“As the evidence at the hearing shows, there are other Marion County courts with the capacity to hold adult prisoners, and those could be used in termination proceedings when necessary,” she wrote. “We can foresee circumstances under which an incarcerated parent’s in-person participation in a termination proceeding would be necessary, and the Marion Superior Court’s policy could deprive parents of their right to due process in those circumstances.”

Nonetheless, the judges found Z.G.’s due process rights weren’t significantly compromised by her telephonic participation because she was represented by counsel, she testified during the hearing, and was able to authenticate exhibits her counsel sent her.
 

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  2. The practitioners and judges who hail E-filing as the Saviour of the West need to contain their respective excitements. E-filing is federal court requires the practitioner to cram his motion practice into pigeonholes created by IT people. Compound motions or those seeking alternative relief are effectively barred, unless the practitioner wants to receive a tart note from some functionary admonishing about the "problem". E-filing is just another method by which courts and judges transfer their burden to practitioners, who are the really the only powerless components of the system. Of COURSE it is easier for the court to require all of its imput to conform to certain formats, but this imposition does NOT improve the quality of the practice of law and does NOT improve the ability of the practitioner to advocate for his client or to fashion pleadings that exactly conform to his client's best interests. And we should be very wary of the disingenuous pablum about the costs. The courts will find a way to stick it to the practitioner. Lake County is a VERY good example of this rapaciousness. Any one who does not believe this is invited to review the various special fees that system imposes upon practitioners- as practitioners- and upon each case ON TOP of the court costs normal in every case manually filed. Jurisprudence according to Aldous Huxley.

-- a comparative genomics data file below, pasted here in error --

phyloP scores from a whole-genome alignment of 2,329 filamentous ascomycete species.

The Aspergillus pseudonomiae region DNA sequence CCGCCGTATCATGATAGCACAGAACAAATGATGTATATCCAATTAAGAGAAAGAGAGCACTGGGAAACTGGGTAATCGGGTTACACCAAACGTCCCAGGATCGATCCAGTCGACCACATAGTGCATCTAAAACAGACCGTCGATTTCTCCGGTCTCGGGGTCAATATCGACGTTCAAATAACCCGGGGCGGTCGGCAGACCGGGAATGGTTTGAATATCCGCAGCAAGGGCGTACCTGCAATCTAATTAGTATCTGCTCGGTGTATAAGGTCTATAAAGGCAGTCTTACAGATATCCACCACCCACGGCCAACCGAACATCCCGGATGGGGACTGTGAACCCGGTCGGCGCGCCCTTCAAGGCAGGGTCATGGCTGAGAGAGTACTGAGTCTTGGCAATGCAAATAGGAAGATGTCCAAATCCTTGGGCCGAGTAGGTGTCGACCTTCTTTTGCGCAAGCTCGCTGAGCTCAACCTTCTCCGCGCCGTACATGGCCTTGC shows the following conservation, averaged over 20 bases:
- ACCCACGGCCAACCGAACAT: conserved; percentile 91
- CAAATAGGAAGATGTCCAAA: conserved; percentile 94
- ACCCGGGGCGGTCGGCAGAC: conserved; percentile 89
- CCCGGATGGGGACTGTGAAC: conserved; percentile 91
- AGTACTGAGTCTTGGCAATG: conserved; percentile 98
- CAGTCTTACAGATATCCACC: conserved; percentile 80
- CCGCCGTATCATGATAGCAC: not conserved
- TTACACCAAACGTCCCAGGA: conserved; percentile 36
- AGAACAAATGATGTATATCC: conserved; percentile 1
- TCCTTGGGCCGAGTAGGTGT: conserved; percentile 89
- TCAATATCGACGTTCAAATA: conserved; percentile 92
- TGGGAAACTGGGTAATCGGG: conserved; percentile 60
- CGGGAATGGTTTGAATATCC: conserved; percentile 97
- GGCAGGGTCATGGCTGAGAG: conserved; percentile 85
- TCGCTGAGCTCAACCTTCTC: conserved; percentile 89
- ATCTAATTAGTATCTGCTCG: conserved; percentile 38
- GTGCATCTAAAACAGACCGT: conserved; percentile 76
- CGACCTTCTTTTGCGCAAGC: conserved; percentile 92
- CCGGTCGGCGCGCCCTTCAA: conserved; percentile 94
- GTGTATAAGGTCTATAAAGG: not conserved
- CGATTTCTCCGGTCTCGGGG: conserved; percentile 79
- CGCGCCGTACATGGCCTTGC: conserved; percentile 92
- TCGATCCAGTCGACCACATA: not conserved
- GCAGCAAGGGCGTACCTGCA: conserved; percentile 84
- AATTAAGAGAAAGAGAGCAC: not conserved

3. Any attorneys who practice in federal court should be able to say the same as I can ... efiling is great. I have been doing it in fed court since it started way back. Pacer has its drawbacks, but the ability to hit an e-docket and pull up anything and everything onscreen is a huge plus for a litigator, eps the sole practitioner, who lacks a filing clerk and the paralegal support of large firms. Were I an Indiana attorney I would welcome this great step forward.

  4. Can we get full disclosure on lobbyist's payments to legislatures such as Mr Buck? AS long as there are idiots that are disrespectful of neighbors and intent on shooting fireworks every night, some kind of regulations are needed.

  5. I am the mother of the child in this case. My silence on the matter was due to the fact that I filed, both in Illinois and Indiana, child support cases. I even filed supporting documentation with the Indiana family law court. Not sure whether this information was provided to the court of appeals or not. Wish the case was done before moving to Indiana, because no matter what, there is NO WAY the state of Illinois would have allowed an appeal on a child support case!